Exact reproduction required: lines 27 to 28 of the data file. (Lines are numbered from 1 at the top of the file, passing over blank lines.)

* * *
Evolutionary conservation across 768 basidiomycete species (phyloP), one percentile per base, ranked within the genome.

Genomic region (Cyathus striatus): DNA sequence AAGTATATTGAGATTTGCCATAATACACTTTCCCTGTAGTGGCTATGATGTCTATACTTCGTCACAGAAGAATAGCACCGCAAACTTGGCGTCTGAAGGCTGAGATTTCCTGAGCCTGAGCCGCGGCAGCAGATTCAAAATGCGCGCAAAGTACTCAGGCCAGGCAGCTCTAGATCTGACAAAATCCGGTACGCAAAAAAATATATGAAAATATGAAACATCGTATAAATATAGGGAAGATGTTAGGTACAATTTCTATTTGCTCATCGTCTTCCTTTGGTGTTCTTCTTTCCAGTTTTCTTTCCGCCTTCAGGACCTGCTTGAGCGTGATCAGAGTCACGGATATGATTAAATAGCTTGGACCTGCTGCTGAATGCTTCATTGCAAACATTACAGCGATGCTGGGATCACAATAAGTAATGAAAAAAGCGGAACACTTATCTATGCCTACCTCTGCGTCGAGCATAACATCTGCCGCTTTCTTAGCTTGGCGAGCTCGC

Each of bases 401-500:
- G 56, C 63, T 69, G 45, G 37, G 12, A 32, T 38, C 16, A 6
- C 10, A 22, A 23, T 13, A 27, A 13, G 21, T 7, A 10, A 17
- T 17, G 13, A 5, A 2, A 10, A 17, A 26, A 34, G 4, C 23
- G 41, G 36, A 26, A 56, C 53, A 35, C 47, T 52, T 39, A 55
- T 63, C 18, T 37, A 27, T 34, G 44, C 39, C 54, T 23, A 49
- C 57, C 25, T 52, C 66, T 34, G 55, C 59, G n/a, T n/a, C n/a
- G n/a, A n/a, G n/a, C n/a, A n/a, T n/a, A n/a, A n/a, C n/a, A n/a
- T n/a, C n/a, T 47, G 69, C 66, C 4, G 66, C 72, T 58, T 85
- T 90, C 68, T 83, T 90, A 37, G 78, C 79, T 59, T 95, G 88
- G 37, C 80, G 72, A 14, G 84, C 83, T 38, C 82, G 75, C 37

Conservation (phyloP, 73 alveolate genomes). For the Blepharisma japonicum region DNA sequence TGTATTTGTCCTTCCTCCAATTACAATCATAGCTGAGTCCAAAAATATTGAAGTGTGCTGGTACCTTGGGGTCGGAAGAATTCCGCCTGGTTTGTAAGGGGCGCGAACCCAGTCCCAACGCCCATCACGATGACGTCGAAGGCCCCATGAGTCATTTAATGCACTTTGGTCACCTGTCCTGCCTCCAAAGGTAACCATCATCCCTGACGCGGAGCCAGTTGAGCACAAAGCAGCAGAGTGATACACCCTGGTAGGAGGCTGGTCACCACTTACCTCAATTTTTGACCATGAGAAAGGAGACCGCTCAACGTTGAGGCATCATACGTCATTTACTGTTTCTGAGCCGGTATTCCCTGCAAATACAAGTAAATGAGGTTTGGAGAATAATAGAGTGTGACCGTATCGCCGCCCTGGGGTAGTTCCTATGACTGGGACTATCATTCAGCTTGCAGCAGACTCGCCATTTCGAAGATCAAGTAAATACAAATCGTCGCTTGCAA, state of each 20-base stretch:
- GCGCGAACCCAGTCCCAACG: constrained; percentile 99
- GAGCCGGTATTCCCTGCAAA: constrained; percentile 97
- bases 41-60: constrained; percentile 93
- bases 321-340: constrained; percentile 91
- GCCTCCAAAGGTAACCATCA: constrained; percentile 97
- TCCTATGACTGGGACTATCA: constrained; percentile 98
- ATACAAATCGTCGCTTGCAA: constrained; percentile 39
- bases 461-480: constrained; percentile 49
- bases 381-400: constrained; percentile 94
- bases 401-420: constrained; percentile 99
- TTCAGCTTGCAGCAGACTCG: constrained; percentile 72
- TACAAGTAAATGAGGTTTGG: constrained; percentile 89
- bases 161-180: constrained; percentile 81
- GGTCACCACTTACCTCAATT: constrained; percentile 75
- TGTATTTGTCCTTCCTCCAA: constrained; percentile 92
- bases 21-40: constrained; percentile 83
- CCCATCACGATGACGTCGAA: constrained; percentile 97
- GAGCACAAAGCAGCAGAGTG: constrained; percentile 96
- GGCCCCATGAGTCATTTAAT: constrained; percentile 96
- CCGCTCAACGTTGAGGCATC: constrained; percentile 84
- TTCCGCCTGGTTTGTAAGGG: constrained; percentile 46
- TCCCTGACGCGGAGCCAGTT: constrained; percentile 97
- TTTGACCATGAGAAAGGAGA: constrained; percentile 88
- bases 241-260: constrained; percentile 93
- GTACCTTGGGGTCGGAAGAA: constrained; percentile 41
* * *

- bases 161-180: constrained; percentile 81
- GGTCACCACTTACCTCAATT: constrained; percentile 75